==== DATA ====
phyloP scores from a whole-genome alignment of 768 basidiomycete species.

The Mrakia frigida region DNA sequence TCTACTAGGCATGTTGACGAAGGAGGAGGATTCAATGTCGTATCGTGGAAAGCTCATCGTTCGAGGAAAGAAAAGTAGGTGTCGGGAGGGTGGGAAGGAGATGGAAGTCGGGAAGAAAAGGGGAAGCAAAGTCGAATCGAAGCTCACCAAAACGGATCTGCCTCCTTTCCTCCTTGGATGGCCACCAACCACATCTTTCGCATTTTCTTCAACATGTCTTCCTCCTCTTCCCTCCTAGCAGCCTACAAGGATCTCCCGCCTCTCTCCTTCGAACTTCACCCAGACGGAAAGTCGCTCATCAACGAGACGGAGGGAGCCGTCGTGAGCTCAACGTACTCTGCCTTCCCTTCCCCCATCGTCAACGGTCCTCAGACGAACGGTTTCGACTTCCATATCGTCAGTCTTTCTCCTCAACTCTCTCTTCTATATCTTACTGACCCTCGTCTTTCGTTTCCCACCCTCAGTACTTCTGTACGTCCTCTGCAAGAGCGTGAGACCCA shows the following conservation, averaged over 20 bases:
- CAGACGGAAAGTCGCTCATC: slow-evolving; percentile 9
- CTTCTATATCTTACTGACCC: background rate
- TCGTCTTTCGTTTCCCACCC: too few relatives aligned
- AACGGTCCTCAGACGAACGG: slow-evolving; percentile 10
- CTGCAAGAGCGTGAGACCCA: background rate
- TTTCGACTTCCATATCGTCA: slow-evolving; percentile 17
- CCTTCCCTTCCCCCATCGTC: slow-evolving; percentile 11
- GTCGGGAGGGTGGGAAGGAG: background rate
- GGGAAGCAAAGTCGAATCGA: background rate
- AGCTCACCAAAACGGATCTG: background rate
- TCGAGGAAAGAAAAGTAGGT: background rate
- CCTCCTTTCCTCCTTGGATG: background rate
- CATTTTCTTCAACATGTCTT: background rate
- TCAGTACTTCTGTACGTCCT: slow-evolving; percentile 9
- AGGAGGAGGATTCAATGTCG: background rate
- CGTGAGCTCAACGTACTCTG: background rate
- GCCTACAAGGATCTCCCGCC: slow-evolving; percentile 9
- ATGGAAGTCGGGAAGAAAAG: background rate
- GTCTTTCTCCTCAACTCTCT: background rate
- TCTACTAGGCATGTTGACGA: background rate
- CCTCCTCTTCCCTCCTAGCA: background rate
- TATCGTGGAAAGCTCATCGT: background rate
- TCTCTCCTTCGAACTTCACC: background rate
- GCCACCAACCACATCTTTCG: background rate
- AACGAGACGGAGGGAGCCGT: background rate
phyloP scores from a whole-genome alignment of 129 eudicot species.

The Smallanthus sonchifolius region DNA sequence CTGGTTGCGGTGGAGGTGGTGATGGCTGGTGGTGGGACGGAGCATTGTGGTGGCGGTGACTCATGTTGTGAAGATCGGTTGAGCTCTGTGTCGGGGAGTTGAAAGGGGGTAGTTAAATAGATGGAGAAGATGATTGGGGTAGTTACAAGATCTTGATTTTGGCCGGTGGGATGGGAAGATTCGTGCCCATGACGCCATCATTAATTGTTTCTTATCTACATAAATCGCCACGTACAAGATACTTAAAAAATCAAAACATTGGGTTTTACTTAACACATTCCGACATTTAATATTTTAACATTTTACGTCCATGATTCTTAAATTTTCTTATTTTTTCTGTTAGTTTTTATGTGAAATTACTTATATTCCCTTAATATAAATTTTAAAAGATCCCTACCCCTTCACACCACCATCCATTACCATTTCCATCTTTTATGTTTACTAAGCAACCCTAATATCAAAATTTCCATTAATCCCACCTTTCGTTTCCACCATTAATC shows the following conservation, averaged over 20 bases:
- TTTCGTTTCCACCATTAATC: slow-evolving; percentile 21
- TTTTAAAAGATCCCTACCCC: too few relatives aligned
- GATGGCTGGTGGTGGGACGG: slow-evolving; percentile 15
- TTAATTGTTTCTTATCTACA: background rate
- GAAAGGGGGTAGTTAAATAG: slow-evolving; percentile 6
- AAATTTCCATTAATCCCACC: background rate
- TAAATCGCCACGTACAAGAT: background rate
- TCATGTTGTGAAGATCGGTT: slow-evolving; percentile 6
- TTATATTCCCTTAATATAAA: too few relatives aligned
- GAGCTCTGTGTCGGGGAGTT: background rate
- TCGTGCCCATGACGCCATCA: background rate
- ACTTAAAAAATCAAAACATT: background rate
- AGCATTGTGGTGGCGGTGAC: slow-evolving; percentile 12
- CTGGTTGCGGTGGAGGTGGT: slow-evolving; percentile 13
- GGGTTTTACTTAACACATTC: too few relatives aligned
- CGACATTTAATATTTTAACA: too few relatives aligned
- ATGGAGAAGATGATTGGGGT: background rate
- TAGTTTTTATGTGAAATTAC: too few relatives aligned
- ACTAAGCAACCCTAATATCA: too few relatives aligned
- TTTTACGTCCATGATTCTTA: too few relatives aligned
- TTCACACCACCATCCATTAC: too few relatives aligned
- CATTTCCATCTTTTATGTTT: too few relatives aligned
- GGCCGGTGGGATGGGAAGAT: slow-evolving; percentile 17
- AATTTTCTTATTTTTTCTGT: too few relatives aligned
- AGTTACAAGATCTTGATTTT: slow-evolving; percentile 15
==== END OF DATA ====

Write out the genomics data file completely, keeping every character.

phyloP scores from a whole-genome alignment of 768 basidiomycete species.

The Mrakia frigida region DNA sequence TCTACTAGGCATGTTGACGAAGGAGGAGGATTCAATGTCGTATCGTGGAAAGCTCATCGTTCGAGGAAAGAAAAGTAGGTGTCGGGAGGGTGGGAAGGAGATGGAAGTCGGGAAGAAAAGGGGAAGCAAAGTCGAATCGAAGCTCACCAAAACGGATCTGCCTCCTTTCCTCCTTGGATGGCCACCAACCACATCTTTCGCATTTTCTTCAACATGTCTTCCTCCTCTTCCCTCCTAGCAGCCTACAAGGATCTCCCGCCTCTCTCCTTCGAACTTCACCCAGACGGAAAGTCGCTCATCAACGAGACGGAGGGAGCCGTCGTGAGCTCAACGTACTCTGCCTTCCCTTCCCCCATCGTCAACGGTCCTCAGACGAACGGTTTCGACTTCCATATCGTCAGTCTTTCTCCTCAACTCTCTCTTCTATATCTTACTGACCCTCGTCTTTCGTTTCCCACCCTCAGTACTTCTGTACGTCCTCTGCAAGAGCGTGAGACCCA shows the following conservation, averaged over 20 bases:
- CAGACGGAAAGTCGCTCATC: slow-evolving; percentile 9
- CTTCTATATCTTACTGACCC: background rate
- TCGTCTTTCGTTTCCCACCC: too few relatives aligned
- AACGGTCCTCAGACGAACGG: slow-evolving; percentile 10
- CTGCAAGAGCGTGAGACCCA: background rate
- TTTCGACTTCCATATCGTCA: slow-evolving; percentile 17
- CCTTCCCTTCCCCCATCGTC: slow-evolving; percentile 11
- GTCGGGAGGGTGGGAAGGAG: background rate
- GGGAAGCAAAGTCGAATCGA: background rate
- AGCTCACCAAAACGGATCTG: background rate
- TCGAGGAAAGAAAAGTAGGT: background rate
- CCTCCTTTCCTCCTTGGATG: background rate
- CATTTTCTTCAACATGTCTT: background rate
- TCAGTACTTCTGTACGTCCT: slow-evolving; percentile 9
- AGGAGGAGGATTCAATGTCG: background rate
- CGTGAGCTCAACGTACTCTG: background rate
- GCCTACAAGGATCTCCCGCC: slow-evolving; percentile 9
- ATGGAAGTCGGGAAGAAAAG: background rate
- GTCTTTCTCCTCAACTCTCT: background rate
- TCTACTAGGCATGTTGACGA: background rate
- CCTCCTCTTCCCTCCTAGCA: background rate
- TATCGTGGAAAGCTCATCGT: background rate
- TCTCTCCTTCGAACTTCACC: background rate
- GCCACCAACCACATCTTTCG: background rate
- AACGAGACGGAGGGAGCCGT: background rate
phyloP scores from a whole-genome alignment of 129 eudicot species.

The Smallanthus sonchifolius region DNA sequence CTGGTTGCGGTGGAGGTGGTGATGGCTGGTGGTGGGACGGAGCATTGTGGTGGCGGTGACTCATGTTGTGAAGATCGGTTGAGCTCTGTGTCGGGGAGTTGAAAGGGGGTAGTTAAATAGATGGAGAAGATGATTGGGGTAGTTACAAGATCTTGATTTTGGCCGGTGGGATGGGAAGATTCGTGCCCATGACGCCATCATTAATTGTTTCTTATCTACATAAATCGCCACGTACAAGATACTTAAAAAATCAAAACATTGGGTTTTACTTAACACATTCCGACATTTAATATTTTAACATTTTACGTCCATGATTCTTAAATTTTCTTATTTTTTCTGTTAGTTTTTATGTGAAATTACTTATATTCCCTTAATATAAATTTTAAAAGATCCCTACCCCTTCACACCACCATCCATTACCATTTCCATCTTTTATGTTTACTAAGCAACCCTAATATCAAAATTTCCATTAATCCCACCTTTCGTTTCCACCATTAATC shows the following conservation, averaged over 20 bases:
- TTTCGTTTCCACCATTAATC: slow-evolving; percentile 21
- TTTTAAAAGATCCCTACCCC: too few relatives aligned
- GATGGCTGGTGGTGGGACGG: slow-evolving; percentile 15
- TTAATTGTTTCTTATCTACA: background rate
- GAAAGGGGGTAGTTAAATAG: slow-evolving; percentile 6
- AAATTTCCATTAATCCCACC: background rate
- TAAATCGCCACGTACAAGAT: background rate
- TCATGTTGTGAAGATCGGTT: slow-evolving; percentile 6
- TTATATTCCCTTAATATAAA: too few relatives aligned
- GAGCTCTGTGTCGGGGAGTT: background rate
- TCGTGCCCATGACGCCATCA: background rate
- ACTTAAAAAATCAAAACATT: background rate
- AGCATTGTGGTGGCGGTGAC: slow-evolving; percentile 12
- CTGGTTGCGGTGGAGGTGGT: slow-evolving; percentile 13
- GGGTTTTACTTAACACATTC: too few relatives aligned
- CGACATTTAATATTTTAACA: too few relatives aligned
- ATGGAGAAGATGATTGGGGT: background rate
- TAGTTTTTATGTGAAATTAC: too few relatives aligned
- ACTAAGCAACCCTAATATCA: too few relatives aligned
- TTTTACGTCCATGATTCTTA: too few relatives aligned
- TTCACACCACCATCCATTAC: too few relatives aligned
- CATTTCCATCTTTTATGTTT: too few relatives aligned
- GGCCGGTGGGATGGGAAGAT: slow-evolving; percentile 17
- AATTTTCTTATTTTTTCTGT: too few relatives aligned
- AGTTACAAGATCTTGATTTT: slow-evolving; percentile 15